Interrelations between temporal and spatial cognition: The role of modality-specific processing
Loeffler, J, Cañal-Bruland, R, Schroeger, A, Walter Tolentino-Castro, J and Raab, M (2018). Interrelations between temporal and spatial cognition: The role of modality-specific processing. Frontiers in Psychology. 9 (DEC), p. 2609.
|Authors||Loeffler, J, Cañal-Bruland, R, Schroeger, A, Walter Tolentino-Castro, J and Raab, M|
© 2018 Loeffler, Cañal-Bruland, Schroeger, Tolentino-Castro and Raab. Temporal and spatial representations are not independent of each other. Two conflicting theories provide alternative hypotheses concerning the specific interrelations between temporal and spatial representations. The asymmetry hypothesis (based on the conceptual metaphor theory, Lakoffand Johnson, 1980) predicts that temporal and spatial representations are asymmetrically interrelated such that spatial representations have a stronger impact on temporal representations than vice versa. In contrast, the symmetry hypothesis (based on a theory of magnitude, Walsh, 2003) predicts that temporal and spatial representations are symmetrically interrelated. Both theoretical approaches have received empirical support. From an embodied cognition perspective, we argue that taking sensorimotor processes into account may be a promising steppingstone to explain the contradictory findings. Notably, different modalities are differently sensitive to the processing of time and space. For instance, auditory information processing is more sensitive to temporal than spatial information, whereas visual information processing is more sensitive to spatial than temporal information. Consequently, we hypothesized that different sensorimotor tasks addressing different modalities may account for the contradictory findings. To test this, we critically reviewed relevant literature to examine which modalities were addressed in time-space mapping studies. Results indicate that the majority of the studies supporting the asymmetry hypothesis applied visual tasks for both temporal and spatial representations. Studies supporting the symmetry hypothesis applied mainly auditory tasks for the temporal domain, but visual tasks for the spatial domain. We conclude that the use of different tasks addressing different modalities may be the primary reason for (a)symmetric effects of space on time, instead of a genuine (a)symmetric mapping.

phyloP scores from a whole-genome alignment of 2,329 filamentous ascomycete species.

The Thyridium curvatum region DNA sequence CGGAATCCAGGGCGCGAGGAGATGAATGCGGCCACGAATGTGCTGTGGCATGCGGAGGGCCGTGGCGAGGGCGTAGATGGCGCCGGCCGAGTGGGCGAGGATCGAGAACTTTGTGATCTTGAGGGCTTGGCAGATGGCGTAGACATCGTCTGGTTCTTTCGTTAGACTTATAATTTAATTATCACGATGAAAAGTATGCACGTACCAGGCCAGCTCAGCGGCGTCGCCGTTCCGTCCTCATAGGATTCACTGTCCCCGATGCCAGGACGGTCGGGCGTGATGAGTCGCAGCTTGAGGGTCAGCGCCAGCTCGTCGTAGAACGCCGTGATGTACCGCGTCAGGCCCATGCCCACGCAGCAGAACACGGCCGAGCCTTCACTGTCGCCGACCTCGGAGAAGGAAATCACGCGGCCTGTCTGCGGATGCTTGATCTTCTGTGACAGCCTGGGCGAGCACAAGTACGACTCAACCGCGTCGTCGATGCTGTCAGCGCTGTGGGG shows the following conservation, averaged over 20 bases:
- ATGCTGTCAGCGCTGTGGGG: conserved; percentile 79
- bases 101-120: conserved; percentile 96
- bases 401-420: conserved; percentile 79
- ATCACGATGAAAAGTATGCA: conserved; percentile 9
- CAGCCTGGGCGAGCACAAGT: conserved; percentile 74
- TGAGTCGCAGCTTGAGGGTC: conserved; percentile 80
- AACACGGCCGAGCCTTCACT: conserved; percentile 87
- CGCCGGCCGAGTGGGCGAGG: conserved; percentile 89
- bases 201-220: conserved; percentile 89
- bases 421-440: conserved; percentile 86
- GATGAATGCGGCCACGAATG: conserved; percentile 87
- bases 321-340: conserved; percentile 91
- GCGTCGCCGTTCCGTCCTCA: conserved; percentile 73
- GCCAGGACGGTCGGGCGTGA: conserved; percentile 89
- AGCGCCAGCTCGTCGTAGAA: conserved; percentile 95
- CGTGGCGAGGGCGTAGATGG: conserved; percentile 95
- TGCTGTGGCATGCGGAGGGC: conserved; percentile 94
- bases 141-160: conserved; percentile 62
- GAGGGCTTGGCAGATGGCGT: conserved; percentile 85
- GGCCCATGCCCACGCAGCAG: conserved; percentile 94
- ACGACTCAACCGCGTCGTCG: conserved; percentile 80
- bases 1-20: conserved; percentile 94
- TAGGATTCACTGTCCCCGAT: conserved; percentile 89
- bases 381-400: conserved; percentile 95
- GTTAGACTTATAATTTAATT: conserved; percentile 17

|Keywords||a theory of magnitude; asymmetry hypothesis; conceptual metaphor theory; spatial representation; symmetry hypothesis; temporal representation; time-space mapping|
|Journal||Frontiers in Psychology|
|Journal citation||9 (DEC), p. 2609|
|Digital Object Identifier (DOI)||doi:10.3389/fpsyg.2018.02609|
|21 Dec 2018|
|Publication process dates|
|Deposited||08 May 2019|
|Accepted||04 Dec 2018|
CC BY 4.0
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